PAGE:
is a topographically, historically and climatically complex nation. Our experienced advisors can help negotiate the complexity, with practical advice on best time to go, what to pack and more.
WEATHER IN VIETNAM
Vietnam has three main micro climates and can be divided into Northern, Central and Southern regions. In Vietnam it is almost impossible to avoid rain at some point (which is why the vegetation is so lush).
Northern Vietnam has cool dry weather from October to March and in April it begins to warm up with showers being common. The months of June to September tend to be hot and humid with tropical rains and Halong Bay should be avoided in August and September.
The central areas of Hue, Hoi An and Nha Trang experience rain for a large part of the year. Hot sunny weather prevails here in our spring and summer months (beginning of February to the end of August), making this a great time to visit the beaches.
The south of Vietnam is best visited from November until May when temperatures are very comfortable. From June to October this region experiences hot, humid and very wet conditions. Mountain areas tend to be cooler and you should go prepared with long trousers and jumpers as well as a rain jacket at all times of year.
MAP OF VIETNAM
WHAT TO PACK FOR VIETNAM
Lightweight summer clothing in cottons, linen or blends to work as layers is ideal for most of the year as Vietnam has varying climates. Most hotels offer a laundry service and therefore we recommend you use this facility to enable you to travel lightly. Sweaters, a light jacket or a shawl may be needed for the cooler mornings or evenings. Vietnamese people tend to dress conservatively.
In the winter months, a few warmer layers are also advisable as temperatures can drop quite low in the evenings, especially in the far northern regions such as Sapa. If travelling to Sapa and planning to do some walking, make sure you pack adequate footwear - walking boots/shoes or a sturdy pair of trainers with good grip.
For ladies, a pashmina or similar scarf is useful for covering heads and arms when entering holy sites and showing respect.
A small torch can be useful in certain parts of the Vietnam where power supply can be subject to the occasional blackout.
MEDICATIONS & VACCINATIONS FOR VIETNAM
As with all travel adventures abroad, we strongly suggest you visit your health practitioner or local travel clinic ahead of your trip to Vietnam. There are some risks of contracting Diptheria or Tetanus, and the extent of this can be assessed with a professional and whether you should take any vaccination precautions. You should also confirm whether the country you are travelling from before entering Vietnam is on the list of at-risk nations for yellow fever. If so, Vietnamese authorities will require you to produce a yellow fever vaccination certificate upon arrival. More about this and other health-related matters you may wish to prepare for can be found on the NHS's Fit for Travel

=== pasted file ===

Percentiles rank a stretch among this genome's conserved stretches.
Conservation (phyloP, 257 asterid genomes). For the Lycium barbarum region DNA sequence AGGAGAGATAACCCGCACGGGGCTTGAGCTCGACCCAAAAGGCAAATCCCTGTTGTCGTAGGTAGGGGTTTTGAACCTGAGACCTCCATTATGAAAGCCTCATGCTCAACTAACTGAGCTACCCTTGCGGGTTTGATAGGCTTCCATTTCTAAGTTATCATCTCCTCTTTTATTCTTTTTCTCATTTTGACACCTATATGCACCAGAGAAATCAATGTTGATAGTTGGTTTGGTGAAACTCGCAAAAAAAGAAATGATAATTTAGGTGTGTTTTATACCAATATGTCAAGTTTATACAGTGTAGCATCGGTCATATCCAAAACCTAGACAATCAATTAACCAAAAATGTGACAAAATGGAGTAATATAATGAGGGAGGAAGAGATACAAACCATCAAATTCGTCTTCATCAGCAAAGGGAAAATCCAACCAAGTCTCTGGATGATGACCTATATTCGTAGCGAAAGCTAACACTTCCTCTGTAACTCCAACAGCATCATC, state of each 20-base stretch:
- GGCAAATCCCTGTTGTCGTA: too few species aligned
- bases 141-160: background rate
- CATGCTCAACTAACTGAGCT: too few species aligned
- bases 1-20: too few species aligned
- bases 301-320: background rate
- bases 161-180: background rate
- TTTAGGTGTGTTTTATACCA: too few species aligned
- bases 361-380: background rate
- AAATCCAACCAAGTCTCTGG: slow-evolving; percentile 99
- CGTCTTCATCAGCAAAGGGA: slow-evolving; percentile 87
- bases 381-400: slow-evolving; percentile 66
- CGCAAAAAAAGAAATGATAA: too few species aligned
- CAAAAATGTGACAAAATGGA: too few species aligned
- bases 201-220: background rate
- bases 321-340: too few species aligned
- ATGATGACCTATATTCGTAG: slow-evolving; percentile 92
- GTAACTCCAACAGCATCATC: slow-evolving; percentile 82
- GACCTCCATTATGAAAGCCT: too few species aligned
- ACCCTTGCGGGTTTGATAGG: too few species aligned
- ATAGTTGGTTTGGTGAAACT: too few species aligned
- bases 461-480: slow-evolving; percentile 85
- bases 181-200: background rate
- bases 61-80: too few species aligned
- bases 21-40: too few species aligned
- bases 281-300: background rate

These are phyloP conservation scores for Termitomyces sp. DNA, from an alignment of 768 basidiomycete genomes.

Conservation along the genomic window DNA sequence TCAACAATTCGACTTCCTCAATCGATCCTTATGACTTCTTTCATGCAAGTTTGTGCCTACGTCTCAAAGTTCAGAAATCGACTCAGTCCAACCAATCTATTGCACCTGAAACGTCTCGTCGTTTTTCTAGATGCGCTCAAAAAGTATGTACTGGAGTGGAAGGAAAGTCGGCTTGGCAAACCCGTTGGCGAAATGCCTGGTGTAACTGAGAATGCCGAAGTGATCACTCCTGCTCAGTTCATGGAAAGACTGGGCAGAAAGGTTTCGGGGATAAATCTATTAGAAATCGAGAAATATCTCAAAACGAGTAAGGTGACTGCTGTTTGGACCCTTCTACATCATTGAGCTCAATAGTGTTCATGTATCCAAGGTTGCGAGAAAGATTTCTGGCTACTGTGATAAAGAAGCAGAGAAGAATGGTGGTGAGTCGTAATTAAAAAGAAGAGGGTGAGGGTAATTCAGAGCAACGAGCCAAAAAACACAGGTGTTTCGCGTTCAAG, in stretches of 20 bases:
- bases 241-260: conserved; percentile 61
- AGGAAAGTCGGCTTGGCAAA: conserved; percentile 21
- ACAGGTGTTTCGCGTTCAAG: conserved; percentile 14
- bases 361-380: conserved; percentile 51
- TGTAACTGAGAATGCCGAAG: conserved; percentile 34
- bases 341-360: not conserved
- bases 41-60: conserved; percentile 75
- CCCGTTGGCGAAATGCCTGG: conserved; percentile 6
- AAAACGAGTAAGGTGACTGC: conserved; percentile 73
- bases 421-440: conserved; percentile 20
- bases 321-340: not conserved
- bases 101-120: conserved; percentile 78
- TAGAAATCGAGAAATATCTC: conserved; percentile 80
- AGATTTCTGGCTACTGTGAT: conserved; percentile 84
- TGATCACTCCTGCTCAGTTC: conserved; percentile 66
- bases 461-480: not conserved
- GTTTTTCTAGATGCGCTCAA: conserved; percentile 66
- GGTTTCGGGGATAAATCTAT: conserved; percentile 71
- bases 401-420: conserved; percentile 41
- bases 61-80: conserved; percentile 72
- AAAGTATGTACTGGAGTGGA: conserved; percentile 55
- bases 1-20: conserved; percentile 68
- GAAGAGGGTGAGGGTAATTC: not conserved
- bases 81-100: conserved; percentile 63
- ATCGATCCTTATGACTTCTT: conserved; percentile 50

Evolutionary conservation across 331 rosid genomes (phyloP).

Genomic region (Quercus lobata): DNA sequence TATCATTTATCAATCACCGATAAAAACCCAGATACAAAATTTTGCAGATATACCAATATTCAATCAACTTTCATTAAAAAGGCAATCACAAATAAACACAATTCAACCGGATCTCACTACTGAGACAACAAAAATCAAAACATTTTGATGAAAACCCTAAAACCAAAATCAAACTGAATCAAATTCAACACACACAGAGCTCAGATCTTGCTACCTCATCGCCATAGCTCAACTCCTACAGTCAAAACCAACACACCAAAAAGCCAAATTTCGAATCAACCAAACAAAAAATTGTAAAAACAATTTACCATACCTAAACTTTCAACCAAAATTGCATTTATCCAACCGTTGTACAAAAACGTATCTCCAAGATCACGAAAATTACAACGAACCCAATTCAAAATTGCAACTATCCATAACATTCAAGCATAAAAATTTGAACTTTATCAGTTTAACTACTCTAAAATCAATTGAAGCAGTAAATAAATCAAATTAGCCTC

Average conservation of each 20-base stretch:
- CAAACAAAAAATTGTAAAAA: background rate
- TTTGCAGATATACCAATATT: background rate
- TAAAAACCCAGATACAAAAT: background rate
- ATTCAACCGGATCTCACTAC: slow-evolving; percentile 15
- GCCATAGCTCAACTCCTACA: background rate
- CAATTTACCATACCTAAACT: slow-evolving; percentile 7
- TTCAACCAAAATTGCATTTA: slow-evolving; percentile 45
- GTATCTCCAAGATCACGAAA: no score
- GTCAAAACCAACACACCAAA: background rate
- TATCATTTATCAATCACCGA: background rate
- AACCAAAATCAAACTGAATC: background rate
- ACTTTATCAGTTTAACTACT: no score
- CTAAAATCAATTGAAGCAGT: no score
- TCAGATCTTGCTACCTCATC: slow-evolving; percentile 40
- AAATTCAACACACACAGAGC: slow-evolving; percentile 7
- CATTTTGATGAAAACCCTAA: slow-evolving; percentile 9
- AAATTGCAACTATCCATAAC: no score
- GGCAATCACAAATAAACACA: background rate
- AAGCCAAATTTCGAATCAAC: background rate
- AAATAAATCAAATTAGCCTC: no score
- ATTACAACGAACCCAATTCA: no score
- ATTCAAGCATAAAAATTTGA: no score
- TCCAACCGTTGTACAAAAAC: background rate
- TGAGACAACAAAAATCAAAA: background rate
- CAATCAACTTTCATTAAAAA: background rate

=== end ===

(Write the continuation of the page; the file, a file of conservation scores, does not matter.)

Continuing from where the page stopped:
website, or on The Center for Disease Control & Prevention
website. The Medical Advisory Service for Travellers Abroad (MASTA)
is another good source of information to help you take any necessary precautions depending of the region of Vietnam to which you are travelling.
TIPPING IN VIETNAM
Tipping is entirely discretionary in Vietnam and based on whether you feel the quality of service you received calls for it. Should you wish to show a fiscal gesture of appreciation, we suggest tipping 10-15% in Vietnamese restaurants (assuming a service charge has not already been added to the bill), US$10 per person, per day for tour guides, US$5 per person, per day for drivers, and US$1 per person for taxis and porters.
Voltage in Vietnam is normally 220V/50 but in more rural areas it can be only 110V/50. Vietnamese plug sockets usually take the 2 pin variety and are generally round pins. A good quality international adaptor will be needed and can be purchased at most UK airports.
MOBILE / INTERNET CONNECTIVITY
On the whole, Vietnam offers good mobile phone coverage. Calls or texts using a foreign SIM card however can get very expensive so you should contact your network provider before departure and enquire as to whether they have any data roaming packages for Vietnam. Barring the odd power outages, WiFi is also generally available countrywide and you will find most hotels and restaurants offer internet access; though you should check with Vietnamese establishments before using their connection to be aware of any potential charges you may incur for its use.
The Lover by Marguerite Duras
The Sea Wall by Marguerite Duras
The Map of Lost Memories by Kim Fay
The Headmaster’s Wager by Vincent Lam
The Quiet American by Graham Greene
The Sorrow of War – a novel of North Vietnam by Bao Ninh